On a recent trip to the West Coast, on a bleak, drizzly, cold spring day, we drove up the steep and windy hill to the plateau where a hundred years or so ago around 2000 people lived in the mining town of Denniston. It was a busy little community, with churches, shops, pubs, a school, people coming and going. I can't imagine what the place looked like or how thriving it was, as there was nothing about it that was remotely attractive the day we went! We went to the coal museum in Westport, where there is lots of history about Denniston and other early mining communities. The woman there suggested I track this book down, as it gives a very vivid picture of what life was like in this place. And so I did and very glad to have done so.
Places like Denniston, with their inhospitable environment and living conditions, places with difficult or impossible access, places with few women and children to provide those qualities of civilisation, attracted a certain type of person. Generally desperate, broken physically or mentally, impoverished, entrepreneurial, risk takers, but above all tough. One night a young woman with a colourful past and her five-year-old daughter, Rose, ride the crazy journey in a coal wagon up the mountain to the tiny settlement of Denniston. The mother, Eva, is after her man and his supposed stash of gold that she wants a slice of. Young Rose has spent her whole life being on the run with her mother, so Denniston is just another ugly, uncivilised dump that she finds herself in. But being a five-year-old girl with a smile and charm that can melt the toughest miner, she quickly finds her way into the hearts of the locals, and ultimately finds her place in this tough and lonely place.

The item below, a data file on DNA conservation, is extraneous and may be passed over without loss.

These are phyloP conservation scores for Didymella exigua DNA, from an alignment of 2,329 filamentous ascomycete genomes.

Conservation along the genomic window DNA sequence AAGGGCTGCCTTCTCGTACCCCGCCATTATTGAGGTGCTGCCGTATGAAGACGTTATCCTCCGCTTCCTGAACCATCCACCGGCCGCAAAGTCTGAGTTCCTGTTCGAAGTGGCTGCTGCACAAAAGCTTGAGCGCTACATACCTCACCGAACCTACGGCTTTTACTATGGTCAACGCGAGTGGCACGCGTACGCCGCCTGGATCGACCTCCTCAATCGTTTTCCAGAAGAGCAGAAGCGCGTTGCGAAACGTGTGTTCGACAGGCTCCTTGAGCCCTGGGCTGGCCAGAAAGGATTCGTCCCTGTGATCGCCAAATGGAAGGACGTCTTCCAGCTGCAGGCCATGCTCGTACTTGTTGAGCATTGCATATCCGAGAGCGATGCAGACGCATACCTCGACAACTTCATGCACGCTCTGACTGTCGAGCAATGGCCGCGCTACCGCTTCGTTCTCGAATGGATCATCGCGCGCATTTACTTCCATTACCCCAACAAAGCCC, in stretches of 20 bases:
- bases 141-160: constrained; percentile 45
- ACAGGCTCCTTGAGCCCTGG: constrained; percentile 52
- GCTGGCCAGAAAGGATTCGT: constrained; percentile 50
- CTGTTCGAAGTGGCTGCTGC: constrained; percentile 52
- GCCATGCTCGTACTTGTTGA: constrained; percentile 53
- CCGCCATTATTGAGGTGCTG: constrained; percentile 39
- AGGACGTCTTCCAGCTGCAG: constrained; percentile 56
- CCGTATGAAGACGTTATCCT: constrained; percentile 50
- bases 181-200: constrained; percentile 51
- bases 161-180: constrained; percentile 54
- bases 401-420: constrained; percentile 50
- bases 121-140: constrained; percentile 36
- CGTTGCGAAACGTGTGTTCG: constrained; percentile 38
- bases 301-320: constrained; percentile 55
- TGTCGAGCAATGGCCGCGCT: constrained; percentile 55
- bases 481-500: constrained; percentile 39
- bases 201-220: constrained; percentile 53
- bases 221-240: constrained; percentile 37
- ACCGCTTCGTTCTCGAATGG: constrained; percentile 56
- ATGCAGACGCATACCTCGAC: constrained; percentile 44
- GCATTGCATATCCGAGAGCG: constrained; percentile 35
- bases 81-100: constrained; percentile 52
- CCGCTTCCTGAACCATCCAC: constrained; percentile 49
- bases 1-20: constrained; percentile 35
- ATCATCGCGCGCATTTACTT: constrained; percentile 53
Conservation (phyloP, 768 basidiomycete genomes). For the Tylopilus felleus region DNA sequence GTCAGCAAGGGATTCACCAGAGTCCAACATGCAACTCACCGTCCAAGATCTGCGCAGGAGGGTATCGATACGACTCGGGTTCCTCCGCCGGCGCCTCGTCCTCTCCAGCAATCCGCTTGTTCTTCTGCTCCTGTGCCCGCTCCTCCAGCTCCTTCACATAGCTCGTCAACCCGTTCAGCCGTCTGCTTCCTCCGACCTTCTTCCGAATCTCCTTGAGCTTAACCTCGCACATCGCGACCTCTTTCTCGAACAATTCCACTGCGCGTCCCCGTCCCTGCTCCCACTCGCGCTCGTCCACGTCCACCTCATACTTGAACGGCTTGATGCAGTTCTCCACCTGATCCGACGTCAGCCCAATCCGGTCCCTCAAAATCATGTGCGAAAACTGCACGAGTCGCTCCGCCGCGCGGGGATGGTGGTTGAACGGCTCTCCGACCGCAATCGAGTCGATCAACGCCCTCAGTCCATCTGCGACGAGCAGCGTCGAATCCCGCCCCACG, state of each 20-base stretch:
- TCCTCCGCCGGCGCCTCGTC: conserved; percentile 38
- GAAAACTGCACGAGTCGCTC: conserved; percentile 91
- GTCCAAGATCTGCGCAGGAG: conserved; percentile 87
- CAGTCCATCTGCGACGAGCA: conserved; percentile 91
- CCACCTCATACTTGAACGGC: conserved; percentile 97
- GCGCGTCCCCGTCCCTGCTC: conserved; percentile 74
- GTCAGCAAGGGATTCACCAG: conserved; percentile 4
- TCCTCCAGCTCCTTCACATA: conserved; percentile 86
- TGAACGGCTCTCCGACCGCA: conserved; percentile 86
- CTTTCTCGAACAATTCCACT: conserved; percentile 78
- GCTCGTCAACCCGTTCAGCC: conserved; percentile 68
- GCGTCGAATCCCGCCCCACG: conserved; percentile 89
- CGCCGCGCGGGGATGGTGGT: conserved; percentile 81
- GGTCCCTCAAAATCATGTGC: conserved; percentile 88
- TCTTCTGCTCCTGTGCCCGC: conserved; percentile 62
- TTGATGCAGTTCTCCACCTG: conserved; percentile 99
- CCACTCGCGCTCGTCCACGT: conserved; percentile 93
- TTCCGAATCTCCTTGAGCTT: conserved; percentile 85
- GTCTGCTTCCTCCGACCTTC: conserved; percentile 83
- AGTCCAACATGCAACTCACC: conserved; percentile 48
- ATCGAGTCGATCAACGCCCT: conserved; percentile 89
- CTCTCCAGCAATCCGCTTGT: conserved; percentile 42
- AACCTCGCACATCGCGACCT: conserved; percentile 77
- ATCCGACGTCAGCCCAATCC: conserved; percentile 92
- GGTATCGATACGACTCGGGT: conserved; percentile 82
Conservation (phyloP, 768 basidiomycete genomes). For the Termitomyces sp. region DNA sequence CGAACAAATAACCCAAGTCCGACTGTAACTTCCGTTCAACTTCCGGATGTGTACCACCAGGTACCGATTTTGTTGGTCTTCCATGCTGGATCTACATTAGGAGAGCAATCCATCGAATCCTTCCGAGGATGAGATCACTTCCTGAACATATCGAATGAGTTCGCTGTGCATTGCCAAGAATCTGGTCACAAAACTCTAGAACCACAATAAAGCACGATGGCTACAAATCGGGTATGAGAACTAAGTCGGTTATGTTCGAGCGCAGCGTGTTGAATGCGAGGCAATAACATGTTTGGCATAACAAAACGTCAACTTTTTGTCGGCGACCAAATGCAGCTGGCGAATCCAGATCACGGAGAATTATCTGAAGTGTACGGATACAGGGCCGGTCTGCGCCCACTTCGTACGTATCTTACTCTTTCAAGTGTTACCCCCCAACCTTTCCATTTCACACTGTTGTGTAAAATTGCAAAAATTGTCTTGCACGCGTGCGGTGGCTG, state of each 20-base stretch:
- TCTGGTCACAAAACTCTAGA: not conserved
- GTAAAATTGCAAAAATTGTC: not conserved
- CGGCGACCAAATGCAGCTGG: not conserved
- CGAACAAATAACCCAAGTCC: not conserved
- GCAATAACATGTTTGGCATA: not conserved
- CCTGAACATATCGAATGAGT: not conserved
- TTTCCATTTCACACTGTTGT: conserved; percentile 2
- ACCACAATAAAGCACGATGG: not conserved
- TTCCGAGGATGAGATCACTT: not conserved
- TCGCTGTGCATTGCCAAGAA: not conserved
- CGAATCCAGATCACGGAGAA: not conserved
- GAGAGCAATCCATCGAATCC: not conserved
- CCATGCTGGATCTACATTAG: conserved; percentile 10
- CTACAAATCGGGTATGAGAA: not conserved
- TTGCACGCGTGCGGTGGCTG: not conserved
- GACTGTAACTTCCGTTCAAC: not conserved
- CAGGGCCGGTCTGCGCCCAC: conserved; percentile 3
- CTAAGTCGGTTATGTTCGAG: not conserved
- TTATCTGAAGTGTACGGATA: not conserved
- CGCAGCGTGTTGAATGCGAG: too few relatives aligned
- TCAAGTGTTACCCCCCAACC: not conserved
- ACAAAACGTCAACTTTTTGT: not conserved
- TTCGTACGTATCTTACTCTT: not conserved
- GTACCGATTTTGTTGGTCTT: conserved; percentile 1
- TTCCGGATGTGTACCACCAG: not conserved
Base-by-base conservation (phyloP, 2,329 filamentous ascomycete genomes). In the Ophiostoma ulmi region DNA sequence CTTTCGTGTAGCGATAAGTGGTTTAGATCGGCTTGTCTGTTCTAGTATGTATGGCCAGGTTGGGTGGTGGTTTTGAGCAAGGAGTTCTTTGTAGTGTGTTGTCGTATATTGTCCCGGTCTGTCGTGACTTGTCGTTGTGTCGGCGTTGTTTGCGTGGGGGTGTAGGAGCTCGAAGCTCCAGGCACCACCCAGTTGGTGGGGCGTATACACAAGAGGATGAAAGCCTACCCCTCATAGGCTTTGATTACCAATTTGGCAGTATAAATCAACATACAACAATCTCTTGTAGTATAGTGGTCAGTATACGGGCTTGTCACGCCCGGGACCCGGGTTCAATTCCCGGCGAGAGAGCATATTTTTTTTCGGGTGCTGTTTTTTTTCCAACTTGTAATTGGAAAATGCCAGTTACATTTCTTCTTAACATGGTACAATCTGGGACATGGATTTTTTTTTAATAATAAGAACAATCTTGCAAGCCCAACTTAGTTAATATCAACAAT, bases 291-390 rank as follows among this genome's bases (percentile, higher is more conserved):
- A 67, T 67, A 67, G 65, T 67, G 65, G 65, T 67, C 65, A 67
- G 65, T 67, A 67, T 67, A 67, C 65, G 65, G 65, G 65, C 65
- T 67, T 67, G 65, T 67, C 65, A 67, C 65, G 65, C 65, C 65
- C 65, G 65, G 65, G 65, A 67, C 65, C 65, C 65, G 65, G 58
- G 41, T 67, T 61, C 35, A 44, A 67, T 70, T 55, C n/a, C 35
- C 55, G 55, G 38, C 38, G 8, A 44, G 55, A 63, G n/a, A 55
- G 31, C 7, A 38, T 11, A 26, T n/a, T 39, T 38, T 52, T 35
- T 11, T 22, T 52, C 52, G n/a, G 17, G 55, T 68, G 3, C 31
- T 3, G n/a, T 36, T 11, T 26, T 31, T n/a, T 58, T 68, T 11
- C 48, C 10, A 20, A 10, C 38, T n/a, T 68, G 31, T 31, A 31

But a lot of West Coast rain has to fall before things come right for Rose. The coal mine is at the centre of this story: without the mine and the miners there is no Denniston. How the small community deals with accidents, death, fires, industrial action, the rise of the unions were the sorts of things going on in many frontier towns and communities at this time. The West Coast in New Zealand has a reputation for breeding them tough, and this outstanding story, based on real lives and events, deserves to be read and enjoyed simply to gain a greater understanding and appreciation for where many NZers have come from.